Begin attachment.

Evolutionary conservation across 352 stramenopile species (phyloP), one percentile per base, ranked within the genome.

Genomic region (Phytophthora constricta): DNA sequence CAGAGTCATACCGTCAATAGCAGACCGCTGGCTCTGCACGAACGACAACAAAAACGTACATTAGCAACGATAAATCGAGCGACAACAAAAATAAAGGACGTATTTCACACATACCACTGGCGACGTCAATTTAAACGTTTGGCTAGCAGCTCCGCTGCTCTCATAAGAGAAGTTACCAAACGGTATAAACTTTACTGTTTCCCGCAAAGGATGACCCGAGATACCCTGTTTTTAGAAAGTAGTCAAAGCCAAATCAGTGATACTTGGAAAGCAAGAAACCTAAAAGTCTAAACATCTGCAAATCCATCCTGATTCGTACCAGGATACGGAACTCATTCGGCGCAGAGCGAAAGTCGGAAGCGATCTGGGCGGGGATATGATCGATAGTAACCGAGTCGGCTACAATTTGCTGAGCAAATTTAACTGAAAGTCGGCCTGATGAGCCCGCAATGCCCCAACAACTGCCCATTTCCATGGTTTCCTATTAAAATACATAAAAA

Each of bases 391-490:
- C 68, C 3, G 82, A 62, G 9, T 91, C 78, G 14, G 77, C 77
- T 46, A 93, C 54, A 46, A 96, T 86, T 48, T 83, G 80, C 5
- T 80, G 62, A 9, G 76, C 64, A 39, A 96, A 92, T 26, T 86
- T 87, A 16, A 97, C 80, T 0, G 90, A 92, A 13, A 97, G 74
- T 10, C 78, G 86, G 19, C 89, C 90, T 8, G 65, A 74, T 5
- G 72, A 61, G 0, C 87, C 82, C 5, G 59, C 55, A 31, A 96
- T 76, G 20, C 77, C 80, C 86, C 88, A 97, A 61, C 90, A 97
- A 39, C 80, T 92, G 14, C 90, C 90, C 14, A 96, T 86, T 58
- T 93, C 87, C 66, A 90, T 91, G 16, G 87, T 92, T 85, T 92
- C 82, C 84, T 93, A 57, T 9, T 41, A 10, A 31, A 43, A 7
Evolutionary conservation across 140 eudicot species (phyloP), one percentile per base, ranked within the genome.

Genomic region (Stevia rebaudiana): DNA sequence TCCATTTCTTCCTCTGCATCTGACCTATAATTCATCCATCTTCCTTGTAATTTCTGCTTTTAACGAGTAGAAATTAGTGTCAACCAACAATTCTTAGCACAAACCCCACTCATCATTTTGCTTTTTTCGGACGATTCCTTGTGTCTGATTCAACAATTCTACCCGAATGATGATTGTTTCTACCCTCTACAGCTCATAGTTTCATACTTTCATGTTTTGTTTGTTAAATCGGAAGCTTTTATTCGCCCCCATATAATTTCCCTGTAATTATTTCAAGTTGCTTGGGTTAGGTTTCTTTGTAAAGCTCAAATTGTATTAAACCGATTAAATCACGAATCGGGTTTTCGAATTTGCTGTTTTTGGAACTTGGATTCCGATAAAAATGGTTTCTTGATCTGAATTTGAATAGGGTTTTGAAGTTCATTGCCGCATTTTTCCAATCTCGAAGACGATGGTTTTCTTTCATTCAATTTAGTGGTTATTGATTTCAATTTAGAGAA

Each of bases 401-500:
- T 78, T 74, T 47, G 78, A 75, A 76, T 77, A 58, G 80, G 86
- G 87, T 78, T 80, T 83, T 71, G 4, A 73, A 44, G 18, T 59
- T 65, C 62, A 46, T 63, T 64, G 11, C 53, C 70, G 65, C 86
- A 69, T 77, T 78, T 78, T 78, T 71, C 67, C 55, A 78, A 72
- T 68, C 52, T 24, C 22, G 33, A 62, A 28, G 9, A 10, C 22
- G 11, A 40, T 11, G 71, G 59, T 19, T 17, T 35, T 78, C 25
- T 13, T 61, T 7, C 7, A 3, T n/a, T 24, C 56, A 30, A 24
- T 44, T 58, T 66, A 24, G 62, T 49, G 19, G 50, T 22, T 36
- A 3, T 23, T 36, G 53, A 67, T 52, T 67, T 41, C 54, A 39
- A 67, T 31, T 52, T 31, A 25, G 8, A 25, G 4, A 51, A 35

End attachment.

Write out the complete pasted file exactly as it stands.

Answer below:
Evolutionary conservation across 352 stramenopile species (phyloP), one percentile per base, ranked within the genome.

Genomic region (Phytophthora constricta): DNA sequence CAGAGTCATACCGTCAATAGCAGACCGCTGGCTCTGCACGAACGACAACAAAAACGTACATTAGCAACGATAAATCGAGCGACAACAAAAATAAAGGACGTATTTCACACATACCACTGGCGACGTCAATTTAAACGTTTGGCTAGCAGCTCCGCTGCTCTCATAAGAGAAGTTACCAAACGGTATAAACTTTACTGTTTCCCGCAAAGGATGACCCGAGATACCCTGTTTTTAGAAAGTAGTCAAAGCCAAATCAGTGATACTTGGAAAGCAAGAAACCTAAAAGTCTAAACATCTGCAAATCCATCCTGATTCGTACCAGGATACGGAACTCATTCGGCGCAGAGCGAAAGTCGGAAGCGATCTGGGCGGGGATATGATCGATAGTAACCGAGTCGGCTACAATTTGCTGAGCAAATTTAACTGAAAGTCGGCCTGATGAGCCCGCAATGCCCCAACAACTGCCCATTTCCATGGTTTCCTATTAAAATACATAAAAA

Each of bases 391-490:
- C 68, C 3, G 82, A 62, G 9, T 91, C 78, G 14, G 77, C 77
- T 46, A 93, C 54, A 46, A 96, T 86, T 48, T 83, G 80, C 5
- T 80, G 62, A 9, G 76, C 64, A 39, A 96, A 92, T 26, T 86
- T 87, A 16, A 97, C 80, T 0, G 90, A 92, A 13, A 97, G 74
- T 10, C 78, G 86, G 19, C 89, C 90, T 8, G 65, A 74, T 5
- G 72, A 61, G 0, C 87, C 82, C 5, G 59, C 55, A 31, A 96
- T 76, G 20, C 77, C 80, C 86, C 88, A 97, A 61, C 90, A 97
- A 39, C 80, T 92, G 14, C 90, C 90, C 14, A 96, T 86, T 58
- T 93, C 87, C 66, A 90, T 91, G 16, G 87, T 92, T 85, T 92
- C 82, C 84, T 93, A 57, T 9, T 41, A 10, A 31, A 43, A 7
Evolutionary conservation across 140 eudicot species (phyloP), one percentile per base, ranked within the genome.

Genomic region (Stevia rebaudiana): DNA sequence TCCATTTCTTCCTCTGCATCTGACCTATAATTCATCCATCTTCCTTGTAATTTCTGCTTTTAACGAGTAGAAATTAGTGTCAACCAACAATTCTTAGCACAAACCCCACTCATCATTTTGCTTTTTTCGGACGATTCCTTGTGTCTGATTCAACAATTCTACCCGAATGATGATTGTTTCTACCCTCTACAGCTCATAGTTTCATACTTTCATGTTTTGTTTGTTAAATCGGAAGCTTTTATTCGCCCCCATATAATTTCCCTGTAATTATTTCAAGTTGCTTGGGTTAGGTTTCTTTGTAAAGCTCAAATTGTATTAAACCGATTAAATCACGAATCGGGTTTTCGAATTTGCTGTTTTTGGAACTTGGATTCCGATAAAAATGGTTTCTTGATCTGAATTTGAATAGGGTTTTGAAGTTCATTGCCGCATTTTTCCAATCTCGAAGACGATGGTTTTCTTTCATTCAATTTAGTGGTTATTGATTTCAATTTAGAGAA

Each of bases 401-500:
- T 78, T 74, T 47, G 78, A 75, A 76, T 77, A 58, G 80, G 86
- G 87, T 78, T 80, T 83, T 71, G 4, A 73, A 44, G 18, T 59
- T 65, C 62, A 46, T 63, T 64, G 11, C 53, C 70, G 65, C 86
- A 69, T 77, T 78, T 78, T 78, T 71, C 67, C 55, A 78, A 72
- T 68, C 52, T 24, C 22, G 33, A 62, A 28, G 9, A 10, C 22
- G 11, A 40, T 11, G 71, G 59, T 19, T 17, T 35, T 78, C 25
- T 13, T 61, T 7, C 7, A 3, T n/a, T 24, C 56, A 30, A 24
- T 44, T 58, T 66, A 24, G 62, T 49, G 19, G 50, T 22, T 36
- A 3, T 23, T 36, G 53, A 67, T 52, T 67, T 41, C 54, A 39
- A 67, T 31, T 52, T 31, A 25, G 8, A 25, G 4, A 51, A 35